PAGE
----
Make no mistake. It was no random choice for Ariana Grande to open up her headlining show at Coachella with “God is a woman;” it was a resounding shot fired. The festival has long been a place where rock music dominated, only recently shifting to some pop and hip-hop programming. It’s also long been a festival that has relegated women down the bill and into the DJ tents. Grande was the fifth woman headliner and the youngest ever, and it was a power move to start the song in a capella; it told audience that while this would be both a large-scale production and the work of a talented, once-in-a-generation vocalist.
And then, Grande set out to build a fantasy world. Through her performances of “bad idea” and “break up with your girlfriend, i’m bored,” she started the first half of a show that didn't have the hallmarks of the average pop concert. The stage setting was surprisingly dark and space-themed while she blends into her dancers with no glamour spotlight, just the lights reflecting off the highlighter that runs in a sharp line down her cheekbones.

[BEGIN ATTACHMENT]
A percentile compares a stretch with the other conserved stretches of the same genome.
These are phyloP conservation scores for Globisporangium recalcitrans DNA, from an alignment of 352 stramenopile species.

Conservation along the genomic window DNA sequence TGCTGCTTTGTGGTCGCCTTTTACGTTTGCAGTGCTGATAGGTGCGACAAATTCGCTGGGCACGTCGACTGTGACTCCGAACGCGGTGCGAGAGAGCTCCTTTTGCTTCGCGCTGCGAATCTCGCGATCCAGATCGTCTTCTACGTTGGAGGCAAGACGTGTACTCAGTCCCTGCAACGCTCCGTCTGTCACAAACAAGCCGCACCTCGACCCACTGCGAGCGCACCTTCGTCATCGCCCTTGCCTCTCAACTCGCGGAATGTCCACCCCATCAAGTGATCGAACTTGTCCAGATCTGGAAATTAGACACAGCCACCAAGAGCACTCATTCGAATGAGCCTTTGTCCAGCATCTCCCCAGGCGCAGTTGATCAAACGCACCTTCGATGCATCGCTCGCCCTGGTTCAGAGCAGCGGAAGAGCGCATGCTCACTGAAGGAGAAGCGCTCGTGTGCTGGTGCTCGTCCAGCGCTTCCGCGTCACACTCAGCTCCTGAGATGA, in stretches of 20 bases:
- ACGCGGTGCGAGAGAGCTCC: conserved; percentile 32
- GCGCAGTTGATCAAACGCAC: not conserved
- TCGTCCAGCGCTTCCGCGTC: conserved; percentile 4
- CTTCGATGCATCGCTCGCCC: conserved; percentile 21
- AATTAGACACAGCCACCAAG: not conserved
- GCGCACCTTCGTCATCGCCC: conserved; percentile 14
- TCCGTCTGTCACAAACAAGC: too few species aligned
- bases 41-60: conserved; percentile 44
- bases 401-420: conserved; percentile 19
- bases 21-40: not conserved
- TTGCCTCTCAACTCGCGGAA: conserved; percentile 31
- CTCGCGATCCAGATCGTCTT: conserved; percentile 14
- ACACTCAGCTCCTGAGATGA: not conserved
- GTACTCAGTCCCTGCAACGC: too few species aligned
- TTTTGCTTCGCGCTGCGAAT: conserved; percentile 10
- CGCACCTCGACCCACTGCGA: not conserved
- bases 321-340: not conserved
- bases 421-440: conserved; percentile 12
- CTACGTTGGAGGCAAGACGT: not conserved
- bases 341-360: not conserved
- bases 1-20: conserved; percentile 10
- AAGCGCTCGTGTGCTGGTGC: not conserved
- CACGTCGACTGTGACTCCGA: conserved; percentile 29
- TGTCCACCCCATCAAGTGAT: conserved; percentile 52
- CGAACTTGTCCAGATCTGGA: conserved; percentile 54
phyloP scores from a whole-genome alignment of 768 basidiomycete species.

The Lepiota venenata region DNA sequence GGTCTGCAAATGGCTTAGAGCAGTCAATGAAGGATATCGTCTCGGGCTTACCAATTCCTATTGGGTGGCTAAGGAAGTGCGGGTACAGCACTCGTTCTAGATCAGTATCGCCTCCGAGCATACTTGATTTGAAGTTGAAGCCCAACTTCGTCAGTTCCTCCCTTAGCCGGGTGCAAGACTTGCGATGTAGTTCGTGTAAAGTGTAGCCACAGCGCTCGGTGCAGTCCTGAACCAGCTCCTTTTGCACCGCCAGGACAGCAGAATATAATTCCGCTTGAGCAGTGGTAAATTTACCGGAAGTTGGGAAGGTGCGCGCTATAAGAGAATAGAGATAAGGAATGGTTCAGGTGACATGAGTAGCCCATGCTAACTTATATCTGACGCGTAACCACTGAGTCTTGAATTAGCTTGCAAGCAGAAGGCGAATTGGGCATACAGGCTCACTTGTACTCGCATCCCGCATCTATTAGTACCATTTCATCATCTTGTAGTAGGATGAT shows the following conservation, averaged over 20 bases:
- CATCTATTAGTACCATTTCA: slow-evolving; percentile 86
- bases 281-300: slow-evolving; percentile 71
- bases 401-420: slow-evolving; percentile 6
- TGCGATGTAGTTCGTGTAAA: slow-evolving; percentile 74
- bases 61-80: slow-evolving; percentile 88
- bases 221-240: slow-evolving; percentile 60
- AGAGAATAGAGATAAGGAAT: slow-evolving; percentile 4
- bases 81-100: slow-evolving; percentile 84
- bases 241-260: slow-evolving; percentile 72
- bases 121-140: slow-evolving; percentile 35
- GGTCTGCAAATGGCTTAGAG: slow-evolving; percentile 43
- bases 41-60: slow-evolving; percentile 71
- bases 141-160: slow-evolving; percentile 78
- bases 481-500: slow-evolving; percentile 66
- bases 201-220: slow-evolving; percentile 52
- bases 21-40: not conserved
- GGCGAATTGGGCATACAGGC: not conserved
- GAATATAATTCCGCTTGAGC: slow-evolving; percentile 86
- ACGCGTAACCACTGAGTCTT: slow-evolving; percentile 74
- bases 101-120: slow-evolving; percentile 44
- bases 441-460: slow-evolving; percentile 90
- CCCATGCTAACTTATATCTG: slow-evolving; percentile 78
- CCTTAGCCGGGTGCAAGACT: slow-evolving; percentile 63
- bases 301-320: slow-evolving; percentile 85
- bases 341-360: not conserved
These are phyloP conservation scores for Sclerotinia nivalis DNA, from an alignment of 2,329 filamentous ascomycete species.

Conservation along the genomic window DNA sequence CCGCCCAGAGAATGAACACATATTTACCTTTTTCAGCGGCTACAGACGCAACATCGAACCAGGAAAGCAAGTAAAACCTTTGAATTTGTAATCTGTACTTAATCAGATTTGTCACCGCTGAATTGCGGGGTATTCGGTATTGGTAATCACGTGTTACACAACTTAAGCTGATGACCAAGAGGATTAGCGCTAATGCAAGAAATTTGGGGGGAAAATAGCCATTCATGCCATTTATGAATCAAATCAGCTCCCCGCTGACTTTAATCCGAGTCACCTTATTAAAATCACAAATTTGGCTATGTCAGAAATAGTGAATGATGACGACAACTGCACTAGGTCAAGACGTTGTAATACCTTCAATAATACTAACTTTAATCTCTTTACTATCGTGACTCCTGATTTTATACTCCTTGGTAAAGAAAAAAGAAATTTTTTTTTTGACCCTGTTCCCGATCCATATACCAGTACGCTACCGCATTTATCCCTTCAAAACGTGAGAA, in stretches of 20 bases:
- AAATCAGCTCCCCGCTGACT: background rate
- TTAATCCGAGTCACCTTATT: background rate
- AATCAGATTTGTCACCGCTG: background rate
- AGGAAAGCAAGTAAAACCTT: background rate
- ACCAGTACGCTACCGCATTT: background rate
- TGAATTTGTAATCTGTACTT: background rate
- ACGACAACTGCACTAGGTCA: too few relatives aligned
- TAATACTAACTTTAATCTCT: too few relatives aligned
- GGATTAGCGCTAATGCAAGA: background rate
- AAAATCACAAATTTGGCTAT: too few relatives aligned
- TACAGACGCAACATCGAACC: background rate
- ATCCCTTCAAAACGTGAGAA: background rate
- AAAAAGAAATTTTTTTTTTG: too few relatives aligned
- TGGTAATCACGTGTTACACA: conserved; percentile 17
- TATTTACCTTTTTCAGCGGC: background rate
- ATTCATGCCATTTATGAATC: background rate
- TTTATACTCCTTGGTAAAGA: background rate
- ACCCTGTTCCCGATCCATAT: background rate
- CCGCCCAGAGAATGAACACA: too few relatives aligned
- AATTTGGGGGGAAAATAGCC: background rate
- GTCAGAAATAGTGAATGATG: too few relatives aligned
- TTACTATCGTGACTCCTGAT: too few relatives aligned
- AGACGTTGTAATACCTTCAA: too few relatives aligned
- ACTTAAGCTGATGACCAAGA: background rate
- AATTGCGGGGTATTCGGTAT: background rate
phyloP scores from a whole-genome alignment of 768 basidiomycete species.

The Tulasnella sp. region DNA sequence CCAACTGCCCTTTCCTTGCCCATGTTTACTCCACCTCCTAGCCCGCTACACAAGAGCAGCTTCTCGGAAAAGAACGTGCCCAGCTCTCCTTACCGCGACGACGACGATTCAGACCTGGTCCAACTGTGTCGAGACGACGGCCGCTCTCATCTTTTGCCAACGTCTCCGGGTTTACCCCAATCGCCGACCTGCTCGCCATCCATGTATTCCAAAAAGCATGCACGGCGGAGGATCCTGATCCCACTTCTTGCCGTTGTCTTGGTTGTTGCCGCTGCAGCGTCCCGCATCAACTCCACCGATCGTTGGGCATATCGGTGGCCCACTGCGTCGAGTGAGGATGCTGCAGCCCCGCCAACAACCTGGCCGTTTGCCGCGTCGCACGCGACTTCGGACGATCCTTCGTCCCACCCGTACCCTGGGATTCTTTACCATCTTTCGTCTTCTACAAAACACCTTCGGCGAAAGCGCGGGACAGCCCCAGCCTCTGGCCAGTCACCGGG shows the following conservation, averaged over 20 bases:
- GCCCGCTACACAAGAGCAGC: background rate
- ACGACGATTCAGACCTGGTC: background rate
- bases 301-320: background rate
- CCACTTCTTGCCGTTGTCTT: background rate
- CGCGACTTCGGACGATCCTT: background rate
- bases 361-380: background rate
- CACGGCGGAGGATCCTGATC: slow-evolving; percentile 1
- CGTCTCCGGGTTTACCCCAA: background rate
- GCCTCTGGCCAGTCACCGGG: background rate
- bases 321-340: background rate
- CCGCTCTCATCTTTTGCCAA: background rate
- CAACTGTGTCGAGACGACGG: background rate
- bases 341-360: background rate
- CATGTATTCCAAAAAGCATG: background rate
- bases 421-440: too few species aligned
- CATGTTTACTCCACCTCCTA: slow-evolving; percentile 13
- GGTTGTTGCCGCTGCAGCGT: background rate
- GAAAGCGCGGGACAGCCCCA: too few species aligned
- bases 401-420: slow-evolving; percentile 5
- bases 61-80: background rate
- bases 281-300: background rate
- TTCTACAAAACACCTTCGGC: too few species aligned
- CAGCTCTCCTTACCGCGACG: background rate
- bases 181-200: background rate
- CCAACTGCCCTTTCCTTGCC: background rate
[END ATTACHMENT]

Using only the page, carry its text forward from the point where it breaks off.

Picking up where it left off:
Imagine a world where a woman reunites one of the most successful boy bands of all time at her whim, takes the place of one of their members, and then they thank her for helping them accomplish something they were never able to do in her own career. Or, rephrased: Grande then brought out *NSYNC - with herself playing the role of Justin Timberlake. “I’ve been rehearsing my whole motherfucking life for this moment,” she says before joining them for a rendition of “Tearing Up My Heart,” choreography and all.
The boy band marked the first of several guest appearance. Grande would also bring out her frequent collaborator Nicki Minaj, for a performance unfortunately fraught with sound issues, a full orchestra to accompany her on “breathin’,” and Diddy and Mase for another shot of ‘90s nostalgia and an ingenious segway from her own “Break Your Heart Right Back” into the Notorious B.I.G.’s “Mo Money, Mo Problems” based on their shared sample of Diana Ross’s “I’m Coming Out.”
After all that guest star power (and three wardrobe changes), Grande took over for the last third of her set bringing out some of her big hits like “Dangerous Woman,” “Break Free,” and hitting the audience with an encore of “thank u, next.”
Arichella is a passing of the torch. Coachella has been around for 20 years and for most of the time aimed at a Gen X-to-Millennial audience mostly concerned with indie cred, whose idea of a hot ‘90s reunion was the Pixies rather than *NSYNC. Last year, Beyoncé broke down the idea of what a Coachella headliner could look like Grande didn’t follow that path this year. Instead, she gave us what the next generation wants from Coachella: a show that Justin Bieber and Billie Eilish could both enjoy while dancing together in the audience.